4:2. From the very beginning Paul and the others had given clear moral instruction on the life that was expected from those who chose to follow Christ. Living in a way that pleases God is not optional, but a moral necessity and obligation. The Thessalonians knew this from the start. No one could claim ignorance. Pleasing God is the point of life. As our Creator and Savior, he has the right to tell us how to live … and to expect us to obey.
The moral instructions which the missionaries gave the Thessalonians were not concocted by these men, but these teachings came by the authority of the Lord Jesus. Paul, Silas, and Timothy may have been the messengers, but the truth originated in God. It is an echo of what Paul wrote in 2 Corinthians 5:20: “We are therefore Christ’s ambassadors, as though God were making his appeal through us.” The words spoken and written were weighted with the authority of God himself. This places on believers the responsibility of obedience. It also brings sobriety to what follows as Paul wrote of purity, love, and Christ’s return.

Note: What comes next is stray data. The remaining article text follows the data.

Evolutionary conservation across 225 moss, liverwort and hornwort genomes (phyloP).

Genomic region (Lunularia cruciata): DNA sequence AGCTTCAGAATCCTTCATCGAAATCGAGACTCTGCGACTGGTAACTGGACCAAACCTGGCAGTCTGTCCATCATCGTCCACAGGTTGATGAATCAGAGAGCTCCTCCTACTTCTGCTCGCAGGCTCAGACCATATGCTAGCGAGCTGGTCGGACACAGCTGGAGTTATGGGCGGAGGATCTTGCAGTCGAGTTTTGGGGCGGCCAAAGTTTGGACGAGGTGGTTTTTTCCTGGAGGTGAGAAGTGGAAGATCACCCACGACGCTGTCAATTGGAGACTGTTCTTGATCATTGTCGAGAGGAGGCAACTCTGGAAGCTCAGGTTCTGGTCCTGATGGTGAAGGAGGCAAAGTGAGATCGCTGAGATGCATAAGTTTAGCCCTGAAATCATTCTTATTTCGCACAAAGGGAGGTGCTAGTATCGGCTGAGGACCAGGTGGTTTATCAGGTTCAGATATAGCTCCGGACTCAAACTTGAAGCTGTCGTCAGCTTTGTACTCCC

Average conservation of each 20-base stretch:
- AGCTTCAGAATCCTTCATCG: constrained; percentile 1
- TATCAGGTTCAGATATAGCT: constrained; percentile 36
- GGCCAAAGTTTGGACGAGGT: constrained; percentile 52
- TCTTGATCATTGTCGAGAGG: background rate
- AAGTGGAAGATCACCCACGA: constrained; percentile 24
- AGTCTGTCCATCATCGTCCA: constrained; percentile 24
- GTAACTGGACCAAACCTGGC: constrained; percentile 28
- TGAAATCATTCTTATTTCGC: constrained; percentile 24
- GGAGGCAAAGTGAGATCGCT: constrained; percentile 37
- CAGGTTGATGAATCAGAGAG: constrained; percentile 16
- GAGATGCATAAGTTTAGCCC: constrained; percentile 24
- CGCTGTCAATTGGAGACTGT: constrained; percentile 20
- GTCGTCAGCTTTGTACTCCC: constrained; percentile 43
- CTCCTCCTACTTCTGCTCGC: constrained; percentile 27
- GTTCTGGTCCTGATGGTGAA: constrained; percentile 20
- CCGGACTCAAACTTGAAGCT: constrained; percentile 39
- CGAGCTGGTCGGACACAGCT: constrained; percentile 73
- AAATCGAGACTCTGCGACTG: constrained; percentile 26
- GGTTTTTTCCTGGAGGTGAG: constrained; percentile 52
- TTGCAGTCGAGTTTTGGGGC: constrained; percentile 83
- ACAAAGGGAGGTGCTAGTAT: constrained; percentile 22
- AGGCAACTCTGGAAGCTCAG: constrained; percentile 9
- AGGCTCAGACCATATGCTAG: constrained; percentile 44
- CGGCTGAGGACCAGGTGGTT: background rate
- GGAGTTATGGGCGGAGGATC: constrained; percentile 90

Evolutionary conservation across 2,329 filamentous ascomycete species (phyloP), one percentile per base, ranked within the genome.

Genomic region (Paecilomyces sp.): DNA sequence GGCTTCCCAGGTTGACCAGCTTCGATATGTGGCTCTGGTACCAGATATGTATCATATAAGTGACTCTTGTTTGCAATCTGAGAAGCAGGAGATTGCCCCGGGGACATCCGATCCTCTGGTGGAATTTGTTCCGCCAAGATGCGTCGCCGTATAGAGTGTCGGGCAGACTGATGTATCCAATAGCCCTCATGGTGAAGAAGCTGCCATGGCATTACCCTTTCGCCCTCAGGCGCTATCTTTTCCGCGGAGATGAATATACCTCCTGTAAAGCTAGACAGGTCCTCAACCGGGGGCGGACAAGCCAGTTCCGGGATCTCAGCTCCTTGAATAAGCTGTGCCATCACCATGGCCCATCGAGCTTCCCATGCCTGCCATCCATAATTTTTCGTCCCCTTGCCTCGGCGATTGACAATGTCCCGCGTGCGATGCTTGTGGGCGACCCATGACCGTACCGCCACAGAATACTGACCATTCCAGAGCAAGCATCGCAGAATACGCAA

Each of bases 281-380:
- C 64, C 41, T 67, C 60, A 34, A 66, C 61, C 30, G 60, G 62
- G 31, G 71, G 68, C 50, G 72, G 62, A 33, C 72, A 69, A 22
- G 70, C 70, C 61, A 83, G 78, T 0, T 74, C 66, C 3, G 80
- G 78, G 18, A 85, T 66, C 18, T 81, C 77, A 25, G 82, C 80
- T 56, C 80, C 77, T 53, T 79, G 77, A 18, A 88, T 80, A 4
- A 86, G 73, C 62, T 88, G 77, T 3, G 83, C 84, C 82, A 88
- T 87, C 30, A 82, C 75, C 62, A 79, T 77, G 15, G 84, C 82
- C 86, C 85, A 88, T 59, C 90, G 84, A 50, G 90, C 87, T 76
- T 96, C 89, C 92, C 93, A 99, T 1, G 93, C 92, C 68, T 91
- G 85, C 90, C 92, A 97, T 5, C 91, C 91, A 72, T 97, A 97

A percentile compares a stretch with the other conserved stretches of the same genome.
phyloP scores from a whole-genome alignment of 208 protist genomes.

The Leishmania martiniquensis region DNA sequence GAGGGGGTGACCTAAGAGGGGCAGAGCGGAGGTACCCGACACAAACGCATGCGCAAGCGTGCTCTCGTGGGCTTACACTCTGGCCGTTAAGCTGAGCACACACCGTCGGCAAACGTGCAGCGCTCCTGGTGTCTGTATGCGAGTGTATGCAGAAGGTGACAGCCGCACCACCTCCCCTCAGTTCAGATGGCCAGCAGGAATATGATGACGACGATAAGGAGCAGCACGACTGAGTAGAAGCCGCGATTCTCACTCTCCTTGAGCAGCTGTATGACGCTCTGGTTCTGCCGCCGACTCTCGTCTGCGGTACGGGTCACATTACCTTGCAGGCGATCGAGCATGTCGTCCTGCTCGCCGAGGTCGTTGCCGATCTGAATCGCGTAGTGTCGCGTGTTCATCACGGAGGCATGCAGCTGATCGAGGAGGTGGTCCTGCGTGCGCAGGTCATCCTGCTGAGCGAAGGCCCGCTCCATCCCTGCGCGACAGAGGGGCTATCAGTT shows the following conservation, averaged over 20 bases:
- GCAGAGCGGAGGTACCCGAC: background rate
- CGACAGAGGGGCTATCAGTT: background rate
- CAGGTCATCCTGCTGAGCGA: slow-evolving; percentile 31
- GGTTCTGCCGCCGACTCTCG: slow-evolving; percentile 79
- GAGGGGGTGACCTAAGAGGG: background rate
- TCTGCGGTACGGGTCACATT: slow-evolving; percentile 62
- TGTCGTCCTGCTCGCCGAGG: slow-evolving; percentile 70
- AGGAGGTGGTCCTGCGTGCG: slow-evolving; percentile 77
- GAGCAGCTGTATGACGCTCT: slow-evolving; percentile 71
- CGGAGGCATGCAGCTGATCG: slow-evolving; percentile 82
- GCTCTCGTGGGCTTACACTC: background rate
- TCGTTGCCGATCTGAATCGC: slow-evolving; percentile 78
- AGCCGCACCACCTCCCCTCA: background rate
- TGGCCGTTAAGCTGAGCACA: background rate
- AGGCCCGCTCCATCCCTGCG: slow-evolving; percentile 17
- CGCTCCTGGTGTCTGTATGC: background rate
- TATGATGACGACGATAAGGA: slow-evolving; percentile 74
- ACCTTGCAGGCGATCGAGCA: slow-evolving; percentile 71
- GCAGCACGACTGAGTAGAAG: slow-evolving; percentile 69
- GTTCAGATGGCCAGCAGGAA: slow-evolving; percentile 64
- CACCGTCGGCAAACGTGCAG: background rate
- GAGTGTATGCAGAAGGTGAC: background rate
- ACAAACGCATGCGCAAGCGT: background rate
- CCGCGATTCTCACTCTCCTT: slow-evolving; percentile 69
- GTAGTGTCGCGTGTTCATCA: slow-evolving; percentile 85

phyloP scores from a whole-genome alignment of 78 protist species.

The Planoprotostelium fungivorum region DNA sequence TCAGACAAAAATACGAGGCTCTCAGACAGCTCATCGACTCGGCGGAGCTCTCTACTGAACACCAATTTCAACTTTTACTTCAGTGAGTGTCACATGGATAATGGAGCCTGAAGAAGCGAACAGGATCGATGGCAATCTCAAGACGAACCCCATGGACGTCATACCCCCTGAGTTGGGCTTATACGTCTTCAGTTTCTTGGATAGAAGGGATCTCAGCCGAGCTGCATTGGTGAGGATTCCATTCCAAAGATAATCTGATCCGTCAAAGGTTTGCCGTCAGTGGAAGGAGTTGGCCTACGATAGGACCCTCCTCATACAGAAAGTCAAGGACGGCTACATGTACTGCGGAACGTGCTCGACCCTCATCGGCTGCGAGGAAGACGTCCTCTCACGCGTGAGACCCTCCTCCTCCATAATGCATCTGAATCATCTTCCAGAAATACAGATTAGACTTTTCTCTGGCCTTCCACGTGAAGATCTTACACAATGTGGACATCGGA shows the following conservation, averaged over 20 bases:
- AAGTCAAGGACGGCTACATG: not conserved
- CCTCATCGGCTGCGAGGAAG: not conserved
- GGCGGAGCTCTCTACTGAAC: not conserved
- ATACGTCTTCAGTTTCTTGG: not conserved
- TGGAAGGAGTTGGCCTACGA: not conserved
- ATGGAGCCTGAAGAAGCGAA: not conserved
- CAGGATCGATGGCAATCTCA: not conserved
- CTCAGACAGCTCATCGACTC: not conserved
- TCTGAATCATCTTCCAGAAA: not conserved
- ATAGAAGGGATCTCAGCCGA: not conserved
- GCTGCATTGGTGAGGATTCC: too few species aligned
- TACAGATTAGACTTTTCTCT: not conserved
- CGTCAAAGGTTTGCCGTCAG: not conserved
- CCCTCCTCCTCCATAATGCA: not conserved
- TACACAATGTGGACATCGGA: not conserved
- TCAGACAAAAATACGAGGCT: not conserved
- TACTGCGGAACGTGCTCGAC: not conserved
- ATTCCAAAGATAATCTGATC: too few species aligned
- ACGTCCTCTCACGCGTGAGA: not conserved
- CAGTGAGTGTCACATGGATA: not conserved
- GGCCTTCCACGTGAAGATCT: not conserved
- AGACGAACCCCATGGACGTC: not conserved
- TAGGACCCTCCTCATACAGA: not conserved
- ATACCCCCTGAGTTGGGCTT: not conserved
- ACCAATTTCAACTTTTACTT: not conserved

In a day when the authority of the Word of God is not taken seriously, this sober reminder is needed. Those who teach must make a clear distinction between what the Bible says and human opinions. The seasoned teacher of preachers, Dr. Haddon Robinson, always asked people who were speaking, “Where did you get that?” This is a good question, and it is one we should ask ourselves when teaching or giving advice.